The most glaring difference between a developed and developing country? The earthy tones of the landscape, clouded by the dust and dirt kicked up on a daily basis. Myanmar was definitely the earthiest I’ve visited. The country, despite being the second largest in Southeast Asia by landmass, has been one of the slowest to develop due to political strife. A majority of the population is Buddhist and Burmese temples are a massive draw.
Bagan is Burma’s temple capital, rivaling Angkorwat in its grandeur without the crowds. The best form of transport around Bagan was a horse drawn carriage. Plodding along the dirt roads, I felt like I was in a different era. The entire city was tinged in shades reminiscent of the older parts of Laos or Cambodia. Well preserved and uncorrupted, sunset views from Shwe San Daw Pagoda reveal a landscape littered with temples as far as the eye can see.
Myanmar or Burma? Burma’s name was officially changed by the ruling junta to Myanmar in 1989, but considering my old Burmese roommate still refers it to Burma, so do I. The names have the same meaning, but Burma is a colloquial form the locals tend to still use.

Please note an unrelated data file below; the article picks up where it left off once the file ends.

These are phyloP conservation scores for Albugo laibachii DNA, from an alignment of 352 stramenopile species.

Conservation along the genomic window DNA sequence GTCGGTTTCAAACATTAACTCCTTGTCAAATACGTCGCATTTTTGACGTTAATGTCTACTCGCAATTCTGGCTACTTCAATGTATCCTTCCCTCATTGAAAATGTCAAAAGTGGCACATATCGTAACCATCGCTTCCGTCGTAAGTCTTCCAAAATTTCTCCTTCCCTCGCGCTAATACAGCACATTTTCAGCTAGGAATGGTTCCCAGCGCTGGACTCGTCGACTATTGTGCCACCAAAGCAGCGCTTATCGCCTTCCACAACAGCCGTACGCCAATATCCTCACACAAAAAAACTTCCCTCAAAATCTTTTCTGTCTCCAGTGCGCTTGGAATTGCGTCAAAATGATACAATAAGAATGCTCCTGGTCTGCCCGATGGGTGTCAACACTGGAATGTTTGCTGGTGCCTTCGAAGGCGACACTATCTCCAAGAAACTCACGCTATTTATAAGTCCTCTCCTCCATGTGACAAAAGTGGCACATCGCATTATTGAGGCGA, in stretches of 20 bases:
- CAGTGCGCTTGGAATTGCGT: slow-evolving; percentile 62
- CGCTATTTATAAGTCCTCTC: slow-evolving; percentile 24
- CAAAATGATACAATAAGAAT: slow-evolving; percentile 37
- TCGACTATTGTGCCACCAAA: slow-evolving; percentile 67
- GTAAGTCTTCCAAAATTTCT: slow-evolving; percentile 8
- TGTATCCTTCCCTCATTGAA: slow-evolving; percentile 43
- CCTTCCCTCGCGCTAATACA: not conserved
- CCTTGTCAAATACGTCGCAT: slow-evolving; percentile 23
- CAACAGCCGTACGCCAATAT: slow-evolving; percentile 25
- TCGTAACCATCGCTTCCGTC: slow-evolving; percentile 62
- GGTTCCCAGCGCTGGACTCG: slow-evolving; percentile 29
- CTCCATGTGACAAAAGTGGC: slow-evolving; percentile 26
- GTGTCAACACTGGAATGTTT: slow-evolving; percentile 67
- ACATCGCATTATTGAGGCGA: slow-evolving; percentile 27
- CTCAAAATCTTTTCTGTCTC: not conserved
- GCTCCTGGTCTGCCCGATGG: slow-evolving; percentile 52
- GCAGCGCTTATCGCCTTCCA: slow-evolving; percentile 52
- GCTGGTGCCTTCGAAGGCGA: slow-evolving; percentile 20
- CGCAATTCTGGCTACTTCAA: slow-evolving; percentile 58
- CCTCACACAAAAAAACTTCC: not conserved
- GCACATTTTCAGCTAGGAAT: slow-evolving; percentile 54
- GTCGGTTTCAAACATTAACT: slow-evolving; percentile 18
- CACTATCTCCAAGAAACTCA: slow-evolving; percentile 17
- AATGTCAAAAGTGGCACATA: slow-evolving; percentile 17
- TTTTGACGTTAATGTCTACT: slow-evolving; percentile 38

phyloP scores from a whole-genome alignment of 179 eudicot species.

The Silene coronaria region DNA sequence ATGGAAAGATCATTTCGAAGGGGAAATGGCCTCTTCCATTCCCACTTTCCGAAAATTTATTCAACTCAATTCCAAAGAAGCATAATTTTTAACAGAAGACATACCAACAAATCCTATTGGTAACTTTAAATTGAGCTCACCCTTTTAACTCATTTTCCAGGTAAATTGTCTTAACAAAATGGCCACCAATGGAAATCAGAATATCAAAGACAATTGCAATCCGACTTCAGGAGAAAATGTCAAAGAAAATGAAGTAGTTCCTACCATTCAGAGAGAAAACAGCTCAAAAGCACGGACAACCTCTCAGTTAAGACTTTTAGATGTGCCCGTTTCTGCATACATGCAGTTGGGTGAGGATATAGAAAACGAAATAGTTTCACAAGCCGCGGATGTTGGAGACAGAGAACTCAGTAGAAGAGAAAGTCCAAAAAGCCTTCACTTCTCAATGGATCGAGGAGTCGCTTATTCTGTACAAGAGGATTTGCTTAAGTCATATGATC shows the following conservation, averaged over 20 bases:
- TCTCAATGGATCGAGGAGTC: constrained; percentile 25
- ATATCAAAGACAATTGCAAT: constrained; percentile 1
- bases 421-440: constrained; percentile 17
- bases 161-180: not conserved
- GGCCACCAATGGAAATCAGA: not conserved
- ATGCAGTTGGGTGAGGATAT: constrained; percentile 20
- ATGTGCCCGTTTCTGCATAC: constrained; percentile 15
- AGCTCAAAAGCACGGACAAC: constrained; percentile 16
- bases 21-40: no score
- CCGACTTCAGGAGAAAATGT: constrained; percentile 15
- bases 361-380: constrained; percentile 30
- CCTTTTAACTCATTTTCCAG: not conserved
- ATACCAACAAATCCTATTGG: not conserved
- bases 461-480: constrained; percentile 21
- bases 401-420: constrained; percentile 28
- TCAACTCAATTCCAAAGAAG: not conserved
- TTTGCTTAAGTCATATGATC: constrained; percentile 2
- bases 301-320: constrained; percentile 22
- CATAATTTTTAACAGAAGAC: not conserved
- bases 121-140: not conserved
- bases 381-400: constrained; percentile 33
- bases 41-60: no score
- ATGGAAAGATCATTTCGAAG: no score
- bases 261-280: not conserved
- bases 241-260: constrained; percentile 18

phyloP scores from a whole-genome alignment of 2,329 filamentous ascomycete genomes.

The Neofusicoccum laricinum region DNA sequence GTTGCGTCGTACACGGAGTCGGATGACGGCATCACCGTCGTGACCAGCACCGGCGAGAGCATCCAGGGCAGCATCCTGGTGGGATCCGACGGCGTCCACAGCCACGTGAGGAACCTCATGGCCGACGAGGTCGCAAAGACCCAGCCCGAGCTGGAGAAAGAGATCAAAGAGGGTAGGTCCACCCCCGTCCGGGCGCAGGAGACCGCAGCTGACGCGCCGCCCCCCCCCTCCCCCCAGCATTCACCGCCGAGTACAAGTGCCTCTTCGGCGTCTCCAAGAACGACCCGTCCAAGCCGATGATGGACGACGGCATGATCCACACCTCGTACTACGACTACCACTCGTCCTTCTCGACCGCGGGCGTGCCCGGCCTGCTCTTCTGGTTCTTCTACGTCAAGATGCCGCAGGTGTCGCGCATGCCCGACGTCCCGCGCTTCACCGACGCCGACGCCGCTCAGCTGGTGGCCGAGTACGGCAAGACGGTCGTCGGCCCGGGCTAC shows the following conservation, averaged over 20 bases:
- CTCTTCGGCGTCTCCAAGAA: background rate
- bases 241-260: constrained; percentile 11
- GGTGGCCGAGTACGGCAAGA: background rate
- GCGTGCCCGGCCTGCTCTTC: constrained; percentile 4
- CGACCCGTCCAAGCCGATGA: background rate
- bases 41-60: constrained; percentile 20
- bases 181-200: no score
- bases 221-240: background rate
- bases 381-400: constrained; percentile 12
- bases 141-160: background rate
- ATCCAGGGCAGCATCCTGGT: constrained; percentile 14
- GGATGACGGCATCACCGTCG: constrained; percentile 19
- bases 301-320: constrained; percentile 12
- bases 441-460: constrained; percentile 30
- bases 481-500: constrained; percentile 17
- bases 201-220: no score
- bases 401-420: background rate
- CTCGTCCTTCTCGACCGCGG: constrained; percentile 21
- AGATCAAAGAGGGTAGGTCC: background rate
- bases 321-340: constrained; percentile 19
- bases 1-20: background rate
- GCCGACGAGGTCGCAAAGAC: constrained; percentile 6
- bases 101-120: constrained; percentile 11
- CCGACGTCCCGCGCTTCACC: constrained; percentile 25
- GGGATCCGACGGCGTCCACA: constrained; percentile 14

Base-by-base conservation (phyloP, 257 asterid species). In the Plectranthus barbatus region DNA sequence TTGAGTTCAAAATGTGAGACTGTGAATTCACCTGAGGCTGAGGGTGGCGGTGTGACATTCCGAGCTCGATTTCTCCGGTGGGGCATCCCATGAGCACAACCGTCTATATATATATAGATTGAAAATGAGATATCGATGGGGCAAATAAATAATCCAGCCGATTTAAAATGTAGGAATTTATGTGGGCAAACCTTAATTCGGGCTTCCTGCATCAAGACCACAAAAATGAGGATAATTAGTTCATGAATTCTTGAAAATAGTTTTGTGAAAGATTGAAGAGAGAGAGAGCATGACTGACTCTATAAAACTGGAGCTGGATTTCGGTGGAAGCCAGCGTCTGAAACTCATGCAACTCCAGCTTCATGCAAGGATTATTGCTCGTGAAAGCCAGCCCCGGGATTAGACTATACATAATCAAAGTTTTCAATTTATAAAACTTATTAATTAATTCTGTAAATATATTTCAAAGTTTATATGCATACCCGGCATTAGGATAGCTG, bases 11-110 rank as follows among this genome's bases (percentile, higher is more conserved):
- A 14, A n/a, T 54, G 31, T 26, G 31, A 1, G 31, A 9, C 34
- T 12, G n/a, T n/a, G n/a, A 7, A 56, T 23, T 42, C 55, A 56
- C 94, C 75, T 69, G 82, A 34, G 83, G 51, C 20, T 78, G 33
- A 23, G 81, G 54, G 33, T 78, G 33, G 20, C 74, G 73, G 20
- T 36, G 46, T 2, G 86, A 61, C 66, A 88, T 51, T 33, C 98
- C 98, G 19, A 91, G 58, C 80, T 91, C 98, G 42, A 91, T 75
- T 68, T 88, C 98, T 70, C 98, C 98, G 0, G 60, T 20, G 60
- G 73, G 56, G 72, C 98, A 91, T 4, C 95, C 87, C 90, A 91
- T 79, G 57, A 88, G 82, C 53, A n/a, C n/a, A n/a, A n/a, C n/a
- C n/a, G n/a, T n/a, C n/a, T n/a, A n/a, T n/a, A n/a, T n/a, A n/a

Stupas are Buddhist monuments used to house relics, commemorate Buddhist events, and offer a place for meditation. They are typically dome shaped with a spire rising out on top. Positively stupefying.
Back in 2009 the most popular billboards around town were of lubricant oil, an industry thriving from maintaining second hand imported cars. As a result of these imports, the driver’s side of the car is on the complete opposite side of expectation. Burma actually switched from driving on the left side during British colonial days to driving on the right. In most countries the steering wheel would be placed on the left, but the second hand imports have steering wheels on the right. Just one of the ways traveling reminds us that conventions, sometimes arbitrary, can be meddled with.